By Eamonn Ryan

The collapse of some major utilities in South Africa has worsened outdoor air quality as businesses and individuals run diesel generators 16 hours a day for power and ever more freight uses roads instead of rail. Outdoor air quality soon affects indoor air quality.

A portable welding / grinding dust collector.

A portable welding / grinding dust collector. Image credit: ALPA

Michael Jackson (1958-2009) had such confidence in high-efficiency particulate air (HEPA) filters, he used to claim he would live 100 years because the air in his whole house was supplied through HEPA filters. His untimely death had nothing to do with the quality of air he breathed.

Since Covid-19, many more companies and individuals are concerned about their indoor air quality.

There is a growing need for fans and filters that can improve air quality by removing airborne particles, such as viruses, bacteria and allergens. This has led to an increased demand for HEPA filters, ultraviolet germicidal irradiation (UVGI) systems and other air purification technologies.

At the same time, fans and filters can consume a significant amount of energy, which can impact the overall energy efficiency of HVAC systems. There is a growing need for fans and filters that are designed to operate at higher efficiencies, such as variable-speed fans and low-pressure-drop filters.

Many filters are made from materials that are not environmentally friendly. There is increasing demand for systems that are made from sustainable materials, such as recycled plastics or biodegradable materials, or where possible that can be easily recycled at the end of their lifespan. At a minimum, they need to not end up in landfill.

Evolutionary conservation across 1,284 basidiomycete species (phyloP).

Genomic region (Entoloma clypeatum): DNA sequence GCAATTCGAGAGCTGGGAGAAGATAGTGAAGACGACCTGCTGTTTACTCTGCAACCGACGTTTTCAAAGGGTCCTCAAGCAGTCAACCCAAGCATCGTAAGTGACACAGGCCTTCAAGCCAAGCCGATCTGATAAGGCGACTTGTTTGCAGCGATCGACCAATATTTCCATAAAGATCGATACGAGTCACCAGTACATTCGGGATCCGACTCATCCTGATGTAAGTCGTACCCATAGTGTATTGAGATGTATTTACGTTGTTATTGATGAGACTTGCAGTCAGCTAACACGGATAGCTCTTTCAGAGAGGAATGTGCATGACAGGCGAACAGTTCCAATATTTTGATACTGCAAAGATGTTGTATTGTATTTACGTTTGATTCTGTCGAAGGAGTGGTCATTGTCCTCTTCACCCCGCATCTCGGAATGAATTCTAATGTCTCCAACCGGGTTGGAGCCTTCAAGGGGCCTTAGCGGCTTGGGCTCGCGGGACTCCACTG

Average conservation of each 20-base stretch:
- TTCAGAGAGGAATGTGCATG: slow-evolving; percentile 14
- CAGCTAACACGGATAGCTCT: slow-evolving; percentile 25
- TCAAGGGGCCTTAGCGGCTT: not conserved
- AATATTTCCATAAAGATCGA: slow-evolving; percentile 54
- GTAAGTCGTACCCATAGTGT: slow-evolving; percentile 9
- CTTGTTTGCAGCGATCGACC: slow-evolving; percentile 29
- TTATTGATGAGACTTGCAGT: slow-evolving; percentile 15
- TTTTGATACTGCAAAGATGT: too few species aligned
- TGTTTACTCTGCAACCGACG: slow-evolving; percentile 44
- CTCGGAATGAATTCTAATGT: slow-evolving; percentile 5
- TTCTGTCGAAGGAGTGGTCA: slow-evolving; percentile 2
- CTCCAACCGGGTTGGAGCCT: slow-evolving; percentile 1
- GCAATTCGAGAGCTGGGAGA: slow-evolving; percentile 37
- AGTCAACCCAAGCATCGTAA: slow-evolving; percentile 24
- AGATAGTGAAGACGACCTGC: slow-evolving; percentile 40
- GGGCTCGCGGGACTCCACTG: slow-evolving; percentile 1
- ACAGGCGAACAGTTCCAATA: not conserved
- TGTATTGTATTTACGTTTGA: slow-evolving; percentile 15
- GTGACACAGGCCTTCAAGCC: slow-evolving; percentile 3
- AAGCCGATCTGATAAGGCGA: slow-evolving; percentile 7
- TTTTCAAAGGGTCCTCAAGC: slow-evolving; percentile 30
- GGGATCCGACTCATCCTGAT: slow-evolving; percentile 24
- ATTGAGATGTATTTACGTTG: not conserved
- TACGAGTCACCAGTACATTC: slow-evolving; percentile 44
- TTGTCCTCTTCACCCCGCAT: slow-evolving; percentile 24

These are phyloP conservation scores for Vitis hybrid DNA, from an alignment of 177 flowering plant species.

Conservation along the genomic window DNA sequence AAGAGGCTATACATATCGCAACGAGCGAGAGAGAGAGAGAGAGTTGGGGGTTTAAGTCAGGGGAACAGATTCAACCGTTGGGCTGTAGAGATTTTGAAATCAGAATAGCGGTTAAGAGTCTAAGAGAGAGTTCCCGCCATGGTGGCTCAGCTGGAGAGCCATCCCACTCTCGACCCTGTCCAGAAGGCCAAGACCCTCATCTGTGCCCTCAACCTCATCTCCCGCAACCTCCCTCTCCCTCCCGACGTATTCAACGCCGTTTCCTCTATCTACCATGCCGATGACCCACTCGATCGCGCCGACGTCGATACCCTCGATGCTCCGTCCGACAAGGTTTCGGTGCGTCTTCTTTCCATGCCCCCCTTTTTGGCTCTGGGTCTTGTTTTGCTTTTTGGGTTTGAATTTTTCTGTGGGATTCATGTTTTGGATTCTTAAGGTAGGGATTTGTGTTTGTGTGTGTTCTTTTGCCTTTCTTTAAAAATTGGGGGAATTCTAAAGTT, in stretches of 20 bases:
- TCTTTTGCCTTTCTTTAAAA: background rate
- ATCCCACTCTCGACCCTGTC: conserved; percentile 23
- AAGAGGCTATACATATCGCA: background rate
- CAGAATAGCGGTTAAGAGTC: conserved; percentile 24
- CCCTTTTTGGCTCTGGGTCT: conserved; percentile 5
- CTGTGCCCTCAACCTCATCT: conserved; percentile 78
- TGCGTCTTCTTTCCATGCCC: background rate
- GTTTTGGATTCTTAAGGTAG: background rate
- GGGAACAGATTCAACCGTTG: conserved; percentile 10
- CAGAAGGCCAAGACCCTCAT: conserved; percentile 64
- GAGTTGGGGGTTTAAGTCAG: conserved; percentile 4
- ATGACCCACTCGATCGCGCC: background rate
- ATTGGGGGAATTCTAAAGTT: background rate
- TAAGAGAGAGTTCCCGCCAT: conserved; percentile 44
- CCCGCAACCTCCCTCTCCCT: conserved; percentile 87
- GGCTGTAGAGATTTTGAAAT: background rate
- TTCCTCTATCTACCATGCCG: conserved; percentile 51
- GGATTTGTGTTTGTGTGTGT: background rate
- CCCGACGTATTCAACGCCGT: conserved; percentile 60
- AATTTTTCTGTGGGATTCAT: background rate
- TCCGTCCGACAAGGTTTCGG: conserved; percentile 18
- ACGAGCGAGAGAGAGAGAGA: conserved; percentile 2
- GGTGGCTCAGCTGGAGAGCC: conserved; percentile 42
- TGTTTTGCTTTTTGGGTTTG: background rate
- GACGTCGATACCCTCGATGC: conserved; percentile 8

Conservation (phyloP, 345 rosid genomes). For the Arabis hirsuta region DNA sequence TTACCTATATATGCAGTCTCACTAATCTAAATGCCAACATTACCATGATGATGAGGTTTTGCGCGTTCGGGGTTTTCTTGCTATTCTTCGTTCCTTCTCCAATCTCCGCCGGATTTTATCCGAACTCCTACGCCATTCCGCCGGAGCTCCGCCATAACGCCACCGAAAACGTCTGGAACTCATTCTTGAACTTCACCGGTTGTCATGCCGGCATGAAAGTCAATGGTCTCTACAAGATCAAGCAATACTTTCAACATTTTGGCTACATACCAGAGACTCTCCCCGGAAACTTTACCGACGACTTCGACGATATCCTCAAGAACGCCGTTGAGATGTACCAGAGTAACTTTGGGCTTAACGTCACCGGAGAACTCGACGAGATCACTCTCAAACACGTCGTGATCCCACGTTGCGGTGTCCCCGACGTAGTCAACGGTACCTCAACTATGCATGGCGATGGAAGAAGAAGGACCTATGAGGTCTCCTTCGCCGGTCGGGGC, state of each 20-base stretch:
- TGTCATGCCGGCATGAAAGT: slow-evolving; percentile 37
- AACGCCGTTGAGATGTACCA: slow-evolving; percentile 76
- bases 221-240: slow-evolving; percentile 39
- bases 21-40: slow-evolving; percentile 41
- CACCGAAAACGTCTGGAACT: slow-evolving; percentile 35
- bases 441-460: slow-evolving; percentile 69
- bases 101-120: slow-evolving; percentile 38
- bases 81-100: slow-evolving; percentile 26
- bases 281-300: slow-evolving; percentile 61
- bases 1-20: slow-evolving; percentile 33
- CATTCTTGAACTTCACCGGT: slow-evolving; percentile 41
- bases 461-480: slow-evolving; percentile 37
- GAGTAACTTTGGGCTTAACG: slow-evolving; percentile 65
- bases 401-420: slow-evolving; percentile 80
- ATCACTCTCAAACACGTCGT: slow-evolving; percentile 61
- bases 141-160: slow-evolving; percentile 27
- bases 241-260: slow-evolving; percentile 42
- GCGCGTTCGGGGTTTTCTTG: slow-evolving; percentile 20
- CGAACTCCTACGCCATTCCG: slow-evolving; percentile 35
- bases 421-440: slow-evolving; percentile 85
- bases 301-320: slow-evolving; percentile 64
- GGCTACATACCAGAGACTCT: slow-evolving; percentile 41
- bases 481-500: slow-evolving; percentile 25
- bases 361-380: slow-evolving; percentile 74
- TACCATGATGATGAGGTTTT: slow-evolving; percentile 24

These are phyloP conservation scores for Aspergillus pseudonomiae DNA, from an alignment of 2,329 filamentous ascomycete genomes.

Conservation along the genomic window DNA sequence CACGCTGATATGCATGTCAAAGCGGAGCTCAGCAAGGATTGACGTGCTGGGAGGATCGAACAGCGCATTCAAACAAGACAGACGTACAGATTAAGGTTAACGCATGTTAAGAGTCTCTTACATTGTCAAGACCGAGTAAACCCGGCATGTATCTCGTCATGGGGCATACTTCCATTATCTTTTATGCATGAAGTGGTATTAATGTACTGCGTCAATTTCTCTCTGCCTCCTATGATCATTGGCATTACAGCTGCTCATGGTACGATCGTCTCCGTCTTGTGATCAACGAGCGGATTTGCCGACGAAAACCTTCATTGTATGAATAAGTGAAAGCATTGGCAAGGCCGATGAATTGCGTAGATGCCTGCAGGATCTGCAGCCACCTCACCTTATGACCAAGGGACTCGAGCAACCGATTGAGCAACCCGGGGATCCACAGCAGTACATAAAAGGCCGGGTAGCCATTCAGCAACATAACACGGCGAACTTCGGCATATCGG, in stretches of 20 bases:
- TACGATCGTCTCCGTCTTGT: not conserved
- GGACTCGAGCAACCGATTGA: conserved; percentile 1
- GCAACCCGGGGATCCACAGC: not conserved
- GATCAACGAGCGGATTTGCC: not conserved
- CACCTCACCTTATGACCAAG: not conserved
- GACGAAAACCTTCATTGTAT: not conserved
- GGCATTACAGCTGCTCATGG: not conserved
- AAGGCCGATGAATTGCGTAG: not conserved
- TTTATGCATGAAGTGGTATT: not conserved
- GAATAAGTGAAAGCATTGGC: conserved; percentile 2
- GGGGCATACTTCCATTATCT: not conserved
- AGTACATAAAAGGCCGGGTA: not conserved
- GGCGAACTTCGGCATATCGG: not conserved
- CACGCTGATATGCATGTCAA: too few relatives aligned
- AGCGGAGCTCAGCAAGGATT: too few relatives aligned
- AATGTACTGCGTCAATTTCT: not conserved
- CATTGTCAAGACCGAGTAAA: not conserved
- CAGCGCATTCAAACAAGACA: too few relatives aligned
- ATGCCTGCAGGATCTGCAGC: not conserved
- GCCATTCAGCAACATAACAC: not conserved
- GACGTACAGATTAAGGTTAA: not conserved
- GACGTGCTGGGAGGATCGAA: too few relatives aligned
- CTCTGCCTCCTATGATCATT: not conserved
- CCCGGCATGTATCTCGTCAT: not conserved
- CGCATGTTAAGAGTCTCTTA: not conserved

Fans and filters require regular maintenance and replacement to operate effectively. The biggest weakness is that this rarely occurs, and so the R&D drive is for filters designed for easy maintenance and replacement, such as filter cartridges that can be quickly replaced.

As design of HVAC and refrigeration systems becomes more complex, there is a need for filtration that can be integrated seamlessly into these systems. This includes design for specific applications, such as cleanrooms or hospitals, pharmaceutical manufacturers and storerooms.

Natalia Coetzee, ALPA sales representative (left) and Shaun Little, ALPA sales specialist (right).

Natalia Coetzee, ALPA sales representative (left) and Shaun Little, ALPA sales specialist (right). Image credit: © Eamonn Ryan | RACA Journal

Keeping people, processes and product safe

The principle behind ventilation is to provide clean air inside a building by diluting harmful particles originating from the building while simultaneously removing harmful particles from within the building. Due to different types of combustion processes and diesel exhaust gases the outdoor air is alarmingly polluted. Therefore, various stages of filtration are imperative in order to ensure clean air quality. It goes without saying that if outdoor air quality is compromised and filtrated into a building, inside air quality will also be compromised and could result in health issues at a later stage.

Indoor Air Quality (IAQ) in commercial buildings is often overlooked, but this could reduce the number of sick days employees take annually and increase our productivity in the workplace. This can be achieved with primary, secondary and tertiary filtration stages and in some cases even carbon filters are required. Certain filters can only filter out particulate. This is when carbon filters are introduced to take care of certain gasses and volatile organic compounds in the air.